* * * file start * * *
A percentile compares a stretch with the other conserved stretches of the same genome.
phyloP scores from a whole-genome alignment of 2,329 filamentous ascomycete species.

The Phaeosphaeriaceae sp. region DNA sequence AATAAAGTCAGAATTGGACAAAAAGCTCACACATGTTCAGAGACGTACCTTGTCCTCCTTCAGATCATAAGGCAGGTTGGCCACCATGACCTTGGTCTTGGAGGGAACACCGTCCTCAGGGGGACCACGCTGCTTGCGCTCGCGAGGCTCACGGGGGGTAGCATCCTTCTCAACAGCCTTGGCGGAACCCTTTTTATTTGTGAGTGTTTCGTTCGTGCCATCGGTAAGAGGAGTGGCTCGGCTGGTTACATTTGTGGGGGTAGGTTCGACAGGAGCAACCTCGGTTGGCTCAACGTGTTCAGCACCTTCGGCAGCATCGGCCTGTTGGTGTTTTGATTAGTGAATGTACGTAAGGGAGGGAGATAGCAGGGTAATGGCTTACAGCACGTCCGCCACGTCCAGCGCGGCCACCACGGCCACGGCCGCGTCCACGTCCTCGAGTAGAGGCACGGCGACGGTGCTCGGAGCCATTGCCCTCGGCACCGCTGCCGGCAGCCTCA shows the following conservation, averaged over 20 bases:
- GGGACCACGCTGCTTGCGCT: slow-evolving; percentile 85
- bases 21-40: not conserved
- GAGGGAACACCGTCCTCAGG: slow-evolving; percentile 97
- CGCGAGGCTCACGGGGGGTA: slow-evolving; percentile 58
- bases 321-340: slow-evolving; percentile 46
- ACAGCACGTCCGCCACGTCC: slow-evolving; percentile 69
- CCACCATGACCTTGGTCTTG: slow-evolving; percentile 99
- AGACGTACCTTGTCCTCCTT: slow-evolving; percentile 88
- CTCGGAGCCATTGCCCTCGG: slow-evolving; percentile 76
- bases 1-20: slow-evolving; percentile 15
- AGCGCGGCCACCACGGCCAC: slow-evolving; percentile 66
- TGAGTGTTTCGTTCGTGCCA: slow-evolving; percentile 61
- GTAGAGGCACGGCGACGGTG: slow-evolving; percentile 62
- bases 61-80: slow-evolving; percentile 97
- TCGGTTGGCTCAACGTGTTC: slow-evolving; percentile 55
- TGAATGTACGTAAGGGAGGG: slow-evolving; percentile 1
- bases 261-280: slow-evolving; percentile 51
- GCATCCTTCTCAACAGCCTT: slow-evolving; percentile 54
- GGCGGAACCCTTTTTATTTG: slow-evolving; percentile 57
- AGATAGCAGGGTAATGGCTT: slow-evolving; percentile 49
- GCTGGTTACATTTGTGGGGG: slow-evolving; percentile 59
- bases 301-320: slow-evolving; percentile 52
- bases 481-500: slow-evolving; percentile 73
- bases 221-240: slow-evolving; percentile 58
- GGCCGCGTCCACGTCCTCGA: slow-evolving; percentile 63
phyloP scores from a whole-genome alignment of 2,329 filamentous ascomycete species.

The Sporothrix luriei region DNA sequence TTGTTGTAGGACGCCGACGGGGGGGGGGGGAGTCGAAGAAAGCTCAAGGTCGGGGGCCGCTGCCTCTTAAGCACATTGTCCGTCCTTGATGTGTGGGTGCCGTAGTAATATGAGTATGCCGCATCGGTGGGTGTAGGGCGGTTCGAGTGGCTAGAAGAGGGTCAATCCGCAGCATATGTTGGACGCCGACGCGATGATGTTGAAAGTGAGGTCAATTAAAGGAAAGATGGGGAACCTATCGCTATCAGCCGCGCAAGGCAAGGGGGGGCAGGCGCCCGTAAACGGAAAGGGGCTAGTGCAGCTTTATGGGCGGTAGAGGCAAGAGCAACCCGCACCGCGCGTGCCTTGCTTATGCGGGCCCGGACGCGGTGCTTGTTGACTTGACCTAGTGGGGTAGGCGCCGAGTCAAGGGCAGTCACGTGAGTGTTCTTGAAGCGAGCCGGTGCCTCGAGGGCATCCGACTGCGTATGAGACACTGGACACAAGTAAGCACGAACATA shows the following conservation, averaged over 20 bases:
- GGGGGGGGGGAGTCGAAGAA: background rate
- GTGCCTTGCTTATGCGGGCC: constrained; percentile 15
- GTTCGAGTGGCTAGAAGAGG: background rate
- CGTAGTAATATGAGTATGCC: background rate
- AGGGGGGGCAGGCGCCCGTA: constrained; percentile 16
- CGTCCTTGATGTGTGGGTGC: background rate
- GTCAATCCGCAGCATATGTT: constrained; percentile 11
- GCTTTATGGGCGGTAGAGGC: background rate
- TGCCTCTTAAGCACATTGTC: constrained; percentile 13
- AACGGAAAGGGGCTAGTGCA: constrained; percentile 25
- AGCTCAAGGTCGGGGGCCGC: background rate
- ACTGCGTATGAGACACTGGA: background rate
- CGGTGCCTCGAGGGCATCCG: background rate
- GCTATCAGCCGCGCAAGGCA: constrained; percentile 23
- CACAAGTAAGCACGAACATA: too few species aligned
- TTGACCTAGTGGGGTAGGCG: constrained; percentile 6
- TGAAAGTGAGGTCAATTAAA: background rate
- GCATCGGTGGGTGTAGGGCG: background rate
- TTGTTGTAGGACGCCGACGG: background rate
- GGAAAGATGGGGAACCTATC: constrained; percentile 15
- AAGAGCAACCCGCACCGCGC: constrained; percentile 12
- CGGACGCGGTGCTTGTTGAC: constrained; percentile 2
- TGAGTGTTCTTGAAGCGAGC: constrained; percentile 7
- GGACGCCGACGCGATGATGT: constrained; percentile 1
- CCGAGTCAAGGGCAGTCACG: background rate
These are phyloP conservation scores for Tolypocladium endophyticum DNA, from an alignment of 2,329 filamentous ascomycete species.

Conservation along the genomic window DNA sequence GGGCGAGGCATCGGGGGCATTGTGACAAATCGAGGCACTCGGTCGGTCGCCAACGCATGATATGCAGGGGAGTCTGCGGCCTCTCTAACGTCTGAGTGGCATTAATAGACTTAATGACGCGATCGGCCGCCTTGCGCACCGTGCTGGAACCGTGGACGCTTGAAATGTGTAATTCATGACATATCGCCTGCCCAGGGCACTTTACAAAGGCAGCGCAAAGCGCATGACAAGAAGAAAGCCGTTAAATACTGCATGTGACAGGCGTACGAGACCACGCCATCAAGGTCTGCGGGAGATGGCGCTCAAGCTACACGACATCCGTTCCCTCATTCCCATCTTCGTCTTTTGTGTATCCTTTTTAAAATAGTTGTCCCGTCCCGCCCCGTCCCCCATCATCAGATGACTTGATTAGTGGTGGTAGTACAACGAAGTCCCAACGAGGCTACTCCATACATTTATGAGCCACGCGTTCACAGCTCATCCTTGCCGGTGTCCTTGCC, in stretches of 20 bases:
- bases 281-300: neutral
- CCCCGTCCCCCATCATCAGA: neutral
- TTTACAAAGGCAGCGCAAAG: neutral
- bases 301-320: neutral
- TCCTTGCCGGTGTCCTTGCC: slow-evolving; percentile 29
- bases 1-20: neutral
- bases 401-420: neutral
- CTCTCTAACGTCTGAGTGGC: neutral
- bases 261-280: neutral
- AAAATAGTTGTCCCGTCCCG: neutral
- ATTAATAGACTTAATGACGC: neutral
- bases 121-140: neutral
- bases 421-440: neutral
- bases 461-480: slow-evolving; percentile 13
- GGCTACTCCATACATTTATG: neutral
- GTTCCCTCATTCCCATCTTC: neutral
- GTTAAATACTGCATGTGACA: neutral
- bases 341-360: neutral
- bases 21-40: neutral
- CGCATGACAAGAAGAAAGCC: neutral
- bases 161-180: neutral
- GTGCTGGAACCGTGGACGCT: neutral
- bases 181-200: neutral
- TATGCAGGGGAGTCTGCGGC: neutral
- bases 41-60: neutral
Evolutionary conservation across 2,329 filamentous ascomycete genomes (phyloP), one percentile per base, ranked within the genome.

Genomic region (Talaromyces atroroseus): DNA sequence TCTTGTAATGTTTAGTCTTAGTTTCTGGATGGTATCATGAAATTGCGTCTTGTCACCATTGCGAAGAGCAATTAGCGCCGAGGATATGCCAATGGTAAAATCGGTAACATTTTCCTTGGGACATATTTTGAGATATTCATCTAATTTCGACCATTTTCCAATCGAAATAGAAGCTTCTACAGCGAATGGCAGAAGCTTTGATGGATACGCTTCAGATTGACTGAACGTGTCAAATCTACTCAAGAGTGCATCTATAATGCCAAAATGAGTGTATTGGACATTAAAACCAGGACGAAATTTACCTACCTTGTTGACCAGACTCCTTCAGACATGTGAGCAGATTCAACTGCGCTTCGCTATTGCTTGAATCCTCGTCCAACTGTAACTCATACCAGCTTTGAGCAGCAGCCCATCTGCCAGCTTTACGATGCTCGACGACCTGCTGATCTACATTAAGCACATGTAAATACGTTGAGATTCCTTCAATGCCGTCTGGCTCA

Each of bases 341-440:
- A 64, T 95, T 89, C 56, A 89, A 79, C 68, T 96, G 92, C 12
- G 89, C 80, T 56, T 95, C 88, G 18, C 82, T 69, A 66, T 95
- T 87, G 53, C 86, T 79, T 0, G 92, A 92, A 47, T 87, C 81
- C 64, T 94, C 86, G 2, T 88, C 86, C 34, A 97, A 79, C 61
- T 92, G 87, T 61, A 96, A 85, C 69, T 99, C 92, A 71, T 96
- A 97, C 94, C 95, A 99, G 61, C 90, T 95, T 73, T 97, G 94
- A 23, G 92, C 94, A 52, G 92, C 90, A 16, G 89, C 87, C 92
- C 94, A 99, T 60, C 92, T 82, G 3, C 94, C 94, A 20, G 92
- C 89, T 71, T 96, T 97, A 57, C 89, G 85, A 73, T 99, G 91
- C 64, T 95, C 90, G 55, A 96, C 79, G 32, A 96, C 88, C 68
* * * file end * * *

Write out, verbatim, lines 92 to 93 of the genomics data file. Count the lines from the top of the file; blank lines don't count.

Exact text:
- A 23, G 92, C 94, A 52, G 92, C 90, A 16, G 89, C 87, C 92
- C 94, A 99, T 60, C 92, T 82, G 3, C 94, C 94, A 20, G 92